Considering that Geller and Gilinsky spearheaded the campaign against the Girban Academy and that they at least claim to be “very dear” friends, it is hard to imagine that Geller had “no idea” that Gilinsky and company were planning a major rally on August 22. So Geller is simply deceiving her readers. And given that many of those on the list of organizations and individual racists supporting The Coalition To Honor Ground Zero are scheduled to appear at the rally Geller is planning on 9-11 against Cordoba House, Geller appears to be disparaging her own allies as well, conceding that they are in fact a bunch of deranged, potentially violent bigots whose actions are “harmful to the cause of freedom of expression.”

It is up to Geller to explain to her readers why she is lying to them and why she holds her confederates in such contempt. Until then, she can respond to the following questions:

1. Does Geller condemn the August 22 Park 51 rally or not? Put up or shut up.

2. Does Geller condemn the groups and individuals associated with the “half-assed” and “harmful” effort?

3. If Barack Obama is Malcolm X’s illegitimate child as Geller has claimed, is Geller the mistress of Mel Gibson?

4. If Geller is such a good Jew, why does she endorse a British fascist group that is led by anti-Semitic skinheads and is connected to the whites-only British National Party?

5. Does Geller condemn Glenn Beck as an anti-Semite for saying the Jews killed Jesus? Yes or no. Anti-semitism, yes or no.

6. If Geller is such a good Jew, why does she so brazenly violate established halachic guidelines against cosmetic surgery?

When The ADL Gave White Nationalism A Free Pass, Did “Pro-Israel” Politics Play A Role?

A t-shirt sold by Richard Quinn's Southern Partisan Magazine

A t-shirt sold by Richard Quinn's Southern Partisan Magazine

With the Cordoba House controversy, the mainstream press has suddenly discovered that the Anti-Defamation League is more than willing to give sanction to bigotry. But the ADL has a long history of allowing cynical political calculations to trump its professed concerns about racism.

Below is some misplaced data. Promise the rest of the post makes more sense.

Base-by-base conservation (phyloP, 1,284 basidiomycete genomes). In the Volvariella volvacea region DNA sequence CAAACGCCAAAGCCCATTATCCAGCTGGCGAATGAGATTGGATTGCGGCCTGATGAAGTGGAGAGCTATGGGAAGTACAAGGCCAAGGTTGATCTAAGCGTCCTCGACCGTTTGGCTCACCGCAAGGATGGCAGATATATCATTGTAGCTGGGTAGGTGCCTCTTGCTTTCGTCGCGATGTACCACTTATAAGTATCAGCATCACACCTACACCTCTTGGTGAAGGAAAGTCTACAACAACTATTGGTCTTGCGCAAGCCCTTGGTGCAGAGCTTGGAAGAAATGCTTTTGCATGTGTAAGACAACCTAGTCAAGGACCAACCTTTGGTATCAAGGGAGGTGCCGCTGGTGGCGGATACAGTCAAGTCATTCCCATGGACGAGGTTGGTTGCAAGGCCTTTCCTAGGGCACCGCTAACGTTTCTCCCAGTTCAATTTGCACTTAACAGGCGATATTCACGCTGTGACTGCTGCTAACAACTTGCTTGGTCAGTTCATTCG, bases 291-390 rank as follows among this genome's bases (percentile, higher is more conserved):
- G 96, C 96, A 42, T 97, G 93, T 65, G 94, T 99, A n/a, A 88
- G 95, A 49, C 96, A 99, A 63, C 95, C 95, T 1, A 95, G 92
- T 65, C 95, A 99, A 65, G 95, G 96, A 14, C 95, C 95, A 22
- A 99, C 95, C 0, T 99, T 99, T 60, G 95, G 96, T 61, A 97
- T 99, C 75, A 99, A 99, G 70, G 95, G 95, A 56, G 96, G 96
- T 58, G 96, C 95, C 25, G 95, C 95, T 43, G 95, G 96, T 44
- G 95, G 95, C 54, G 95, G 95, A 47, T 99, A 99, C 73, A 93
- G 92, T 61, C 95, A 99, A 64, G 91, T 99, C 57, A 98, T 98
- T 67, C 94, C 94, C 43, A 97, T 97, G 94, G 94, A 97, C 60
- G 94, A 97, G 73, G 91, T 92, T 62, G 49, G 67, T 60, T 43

In a virtually unknown and unreported event in 1999, the ADL pointedly refused to condemn Richard Quinn, a leading white nationalist publisher who had come under fire for his history of promoting racist screeds before taking a job as a consultant for John McCain’s 2000 presidential campaign. Though the ADL initially expressed concern about Quinn’s role on the McCain campaign, it backed off for reasons that appeared to relate to the calculated “pro-Israel” line of Quinn’s magazine.

The episode began after John McCain’s surprising victory in the 1999 New Hampshire Republican primary. Controversy ensued when the New Republic’s Benjamin Soskis revealed that McCain had hired the longtime editor of Southern Partisan Magazine, Richard Quinn, as a consultant. Quinn came under fire from Soskis and many others for editing a neo-Confederate magazine that promoted white nationalist themes. For his part, Quinn had authored an editorial in his publication denouncing Martin Luther King Day as “vitriolic and profane;” attacked Nelson Mandela as a “terrorist” and a “bad egg;” and wrote the following about the KKK’s former Imperial Wizard-cum-Louisiana GOP gubernatorial candidate: “What better way to reject politics as usual than to elect a maverick like David Duke? What better way to tweak the nose of the establishment?”

As the bad press piled up, and reporters discovered gems like the ad in Southern Partisan for a t-shirt emblazoned with a Republican elephant logo that read, “Lincoln’s Worst Nightmare!” Quinn began to work his contacts. Finally, his friend  Sam Tennenbaum, who served at the time on the ADL’s advisory board, intervened in his defense, ensuring that the ADL did not condemn the Southern Partisan or disturb the McCain campaign about employing an avowed neo-Confederate.

Continue reading